A great number of students will not answer a question in class because they are afraid of giving the wrong answer. Some will respond to their teacher's prompting but add that they are not sure about the answer. These hesitations are the greatest obstacles to learning and excelling. What needs to be communicated to all students is that failures, wrong answers, and mistakes can be some of the most powerful reasons to learn! A skilled teacher will be able to turn around a wrong answer to analyze concepts, ideas, and principles. It is good to make mistakes because we can learn from them. People who don't fail don't learn, do they? In any case, who can understand the meaning of success than the defeated soldier lying in the battlefield listening to others celebrating their success! Emily Dickinson's poem suggests that the joy of success can be tasted only by one who has tasted defeat. The fact is that no one who is an expert in cycling can claim never to have fallen off his bicycle. No one, not even an expert swimmer can claim not to have choked, drinking water while learning to swim!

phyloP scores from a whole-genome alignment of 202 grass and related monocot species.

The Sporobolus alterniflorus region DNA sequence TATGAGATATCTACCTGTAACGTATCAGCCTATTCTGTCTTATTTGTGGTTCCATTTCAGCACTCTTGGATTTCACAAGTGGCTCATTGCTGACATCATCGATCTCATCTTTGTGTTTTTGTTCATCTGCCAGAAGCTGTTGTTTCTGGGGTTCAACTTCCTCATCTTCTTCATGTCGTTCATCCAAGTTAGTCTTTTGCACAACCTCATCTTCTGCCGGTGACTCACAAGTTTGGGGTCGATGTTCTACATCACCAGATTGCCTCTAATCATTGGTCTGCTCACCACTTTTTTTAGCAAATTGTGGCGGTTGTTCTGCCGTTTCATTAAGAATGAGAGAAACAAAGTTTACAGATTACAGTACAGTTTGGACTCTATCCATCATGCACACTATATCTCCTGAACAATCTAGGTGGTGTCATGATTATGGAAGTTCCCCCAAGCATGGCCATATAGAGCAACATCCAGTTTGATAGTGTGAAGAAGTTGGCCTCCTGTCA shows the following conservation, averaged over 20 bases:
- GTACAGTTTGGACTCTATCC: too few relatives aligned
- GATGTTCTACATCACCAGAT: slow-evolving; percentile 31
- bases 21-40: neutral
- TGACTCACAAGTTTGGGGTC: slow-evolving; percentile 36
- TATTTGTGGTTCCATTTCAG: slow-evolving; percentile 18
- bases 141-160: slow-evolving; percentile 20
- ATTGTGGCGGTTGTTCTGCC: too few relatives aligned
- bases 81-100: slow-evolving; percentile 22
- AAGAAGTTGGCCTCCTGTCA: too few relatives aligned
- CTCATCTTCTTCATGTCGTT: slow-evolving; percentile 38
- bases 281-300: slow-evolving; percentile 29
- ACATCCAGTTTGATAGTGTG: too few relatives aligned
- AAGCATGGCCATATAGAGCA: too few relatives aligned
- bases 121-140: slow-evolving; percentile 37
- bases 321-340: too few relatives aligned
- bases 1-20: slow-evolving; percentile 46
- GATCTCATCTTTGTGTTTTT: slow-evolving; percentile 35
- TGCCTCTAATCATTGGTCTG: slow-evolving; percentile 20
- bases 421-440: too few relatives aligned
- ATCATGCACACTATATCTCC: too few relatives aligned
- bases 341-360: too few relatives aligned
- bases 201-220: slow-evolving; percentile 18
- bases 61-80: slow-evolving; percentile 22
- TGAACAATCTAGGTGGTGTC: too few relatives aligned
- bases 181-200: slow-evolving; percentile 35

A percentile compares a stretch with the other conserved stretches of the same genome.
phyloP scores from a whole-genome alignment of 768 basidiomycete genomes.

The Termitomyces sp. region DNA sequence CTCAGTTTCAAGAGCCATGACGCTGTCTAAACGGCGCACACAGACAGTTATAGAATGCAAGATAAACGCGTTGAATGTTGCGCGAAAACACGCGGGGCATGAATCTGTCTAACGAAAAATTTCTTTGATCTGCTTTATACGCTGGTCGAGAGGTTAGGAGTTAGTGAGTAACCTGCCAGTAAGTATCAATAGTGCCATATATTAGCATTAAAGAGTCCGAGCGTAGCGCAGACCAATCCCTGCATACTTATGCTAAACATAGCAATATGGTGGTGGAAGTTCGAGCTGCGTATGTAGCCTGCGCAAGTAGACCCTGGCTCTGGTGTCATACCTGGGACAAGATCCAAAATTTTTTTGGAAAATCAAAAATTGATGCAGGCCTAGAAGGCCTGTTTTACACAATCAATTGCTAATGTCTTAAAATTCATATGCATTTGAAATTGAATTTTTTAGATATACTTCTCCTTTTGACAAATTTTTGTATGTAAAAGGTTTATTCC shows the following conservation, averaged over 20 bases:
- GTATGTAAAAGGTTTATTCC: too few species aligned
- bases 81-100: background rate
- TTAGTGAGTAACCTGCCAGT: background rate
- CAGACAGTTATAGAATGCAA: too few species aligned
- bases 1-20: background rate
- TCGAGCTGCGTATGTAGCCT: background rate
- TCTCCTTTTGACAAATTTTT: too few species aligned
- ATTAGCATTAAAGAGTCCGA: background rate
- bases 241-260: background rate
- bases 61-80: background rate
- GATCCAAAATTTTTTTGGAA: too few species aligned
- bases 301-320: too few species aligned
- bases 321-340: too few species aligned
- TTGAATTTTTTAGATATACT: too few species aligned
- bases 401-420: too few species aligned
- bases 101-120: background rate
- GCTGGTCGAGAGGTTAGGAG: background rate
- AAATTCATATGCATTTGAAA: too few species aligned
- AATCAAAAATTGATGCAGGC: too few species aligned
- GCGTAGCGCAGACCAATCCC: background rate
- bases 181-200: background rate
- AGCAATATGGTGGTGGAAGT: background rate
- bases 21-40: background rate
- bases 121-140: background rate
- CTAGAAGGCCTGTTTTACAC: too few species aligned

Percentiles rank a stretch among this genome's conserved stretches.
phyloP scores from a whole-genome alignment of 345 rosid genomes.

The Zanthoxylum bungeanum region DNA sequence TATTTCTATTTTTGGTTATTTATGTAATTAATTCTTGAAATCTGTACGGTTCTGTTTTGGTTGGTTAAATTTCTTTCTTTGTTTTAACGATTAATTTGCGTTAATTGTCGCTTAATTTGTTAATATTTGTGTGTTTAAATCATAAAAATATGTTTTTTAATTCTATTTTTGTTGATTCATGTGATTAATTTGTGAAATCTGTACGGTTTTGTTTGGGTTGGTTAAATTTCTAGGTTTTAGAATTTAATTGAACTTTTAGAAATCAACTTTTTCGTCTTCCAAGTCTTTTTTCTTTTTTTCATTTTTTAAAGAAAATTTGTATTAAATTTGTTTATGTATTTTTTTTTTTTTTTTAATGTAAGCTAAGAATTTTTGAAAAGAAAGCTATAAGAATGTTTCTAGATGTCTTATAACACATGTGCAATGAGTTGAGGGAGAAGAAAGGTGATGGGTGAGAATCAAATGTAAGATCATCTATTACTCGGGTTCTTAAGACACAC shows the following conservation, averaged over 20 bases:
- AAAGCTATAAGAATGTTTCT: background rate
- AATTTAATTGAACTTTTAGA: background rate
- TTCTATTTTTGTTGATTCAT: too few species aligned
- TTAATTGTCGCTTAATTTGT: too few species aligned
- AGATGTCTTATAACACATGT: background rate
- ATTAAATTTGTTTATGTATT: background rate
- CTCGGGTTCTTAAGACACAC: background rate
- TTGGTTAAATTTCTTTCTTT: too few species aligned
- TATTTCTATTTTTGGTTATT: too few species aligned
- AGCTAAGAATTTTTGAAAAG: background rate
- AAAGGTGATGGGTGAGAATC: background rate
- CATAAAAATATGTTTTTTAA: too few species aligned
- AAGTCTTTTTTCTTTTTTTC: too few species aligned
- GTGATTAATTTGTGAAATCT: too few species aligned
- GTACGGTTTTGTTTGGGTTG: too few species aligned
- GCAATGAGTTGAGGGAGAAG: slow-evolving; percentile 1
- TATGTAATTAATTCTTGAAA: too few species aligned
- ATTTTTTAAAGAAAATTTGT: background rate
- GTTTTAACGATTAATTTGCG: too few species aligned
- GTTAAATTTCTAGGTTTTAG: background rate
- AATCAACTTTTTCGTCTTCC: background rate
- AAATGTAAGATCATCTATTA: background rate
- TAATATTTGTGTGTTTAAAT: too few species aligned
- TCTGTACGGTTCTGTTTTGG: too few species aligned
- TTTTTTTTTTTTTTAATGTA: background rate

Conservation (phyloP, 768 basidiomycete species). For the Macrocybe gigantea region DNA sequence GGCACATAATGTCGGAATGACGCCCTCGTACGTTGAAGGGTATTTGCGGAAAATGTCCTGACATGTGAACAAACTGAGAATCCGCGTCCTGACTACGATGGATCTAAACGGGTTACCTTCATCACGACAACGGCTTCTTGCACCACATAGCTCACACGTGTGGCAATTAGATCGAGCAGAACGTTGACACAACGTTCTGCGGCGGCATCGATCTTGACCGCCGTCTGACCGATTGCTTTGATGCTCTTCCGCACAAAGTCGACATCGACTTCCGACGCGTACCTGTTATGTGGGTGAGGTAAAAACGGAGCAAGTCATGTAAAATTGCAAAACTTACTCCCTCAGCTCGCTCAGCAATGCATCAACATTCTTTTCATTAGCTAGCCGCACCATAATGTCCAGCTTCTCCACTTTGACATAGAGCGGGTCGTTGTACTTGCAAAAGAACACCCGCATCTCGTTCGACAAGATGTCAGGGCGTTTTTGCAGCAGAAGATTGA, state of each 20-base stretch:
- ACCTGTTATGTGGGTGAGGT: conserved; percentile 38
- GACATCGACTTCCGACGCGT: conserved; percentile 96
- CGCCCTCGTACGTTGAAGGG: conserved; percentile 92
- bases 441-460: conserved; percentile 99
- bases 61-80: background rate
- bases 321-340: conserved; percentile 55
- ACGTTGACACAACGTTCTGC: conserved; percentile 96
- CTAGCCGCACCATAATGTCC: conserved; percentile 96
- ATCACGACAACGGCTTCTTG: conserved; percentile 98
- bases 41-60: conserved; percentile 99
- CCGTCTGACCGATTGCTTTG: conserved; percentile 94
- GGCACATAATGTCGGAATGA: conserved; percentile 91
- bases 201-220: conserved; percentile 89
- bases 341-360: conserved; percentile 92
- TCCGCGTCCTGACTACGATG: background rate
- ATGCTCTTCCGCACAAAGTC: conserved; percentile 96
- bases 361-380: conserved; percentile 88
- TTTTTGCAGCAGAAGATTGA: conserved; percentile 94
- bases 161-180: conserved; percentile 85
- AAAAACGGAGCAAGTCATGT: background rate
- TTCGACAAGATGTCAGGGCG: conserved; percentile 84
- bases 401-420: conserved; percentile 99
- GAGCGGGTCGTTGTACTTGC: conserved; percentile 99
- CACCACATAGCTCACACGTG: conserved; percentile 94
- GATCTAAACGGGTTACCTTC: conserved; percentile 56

Fear, anxiety and stress can, in fact, be the greatest inducements for us to succeed in life. This reminds me of William Douglas, an outdoorsman,  and a friend of W.D. Roosevelt who could not enjoy adventure activities of canoeing, trekking, and fishing for landlocked salmon because of his fear of water. This fear robbed him of the pleasures of connecting with nature while trekking and canoeing.His fear of water was the result of two incidents that place during his early childhood and teens. It drove the fear of drowning firmly into his heart. Douglas became so fed up of his fear that he finally decided that he had to do something about it. He thought enough was enough and he took up a two-pronged approach towards tackling this problem. He first hired the services of a swimming instructor. He trained under him patiently, day after day, till he had learned enough. But then that was not enough for Douglas. He still had to face his fear. What he did was to swim solo in the swimming pool. The old fear came to him and Douglas confronted it and it fled. He was still not satisfied, and so he decided to swim in Lake Wentworth between Triggs Island and Stamp Act Island. When he put his face down into the water, the old fear returned, but Douglas confronted it and it fled. Nothing can beat the joy of having one's fear, nothing can the thrill of having overcome one's stress and anxiety. Stress and anxiety can be the inner voices that prod us towards success. Fear can be a motivation to strive to defeat it. As Roosevelt stated, "all we have to fear is fear itself!" the rest will fall in place!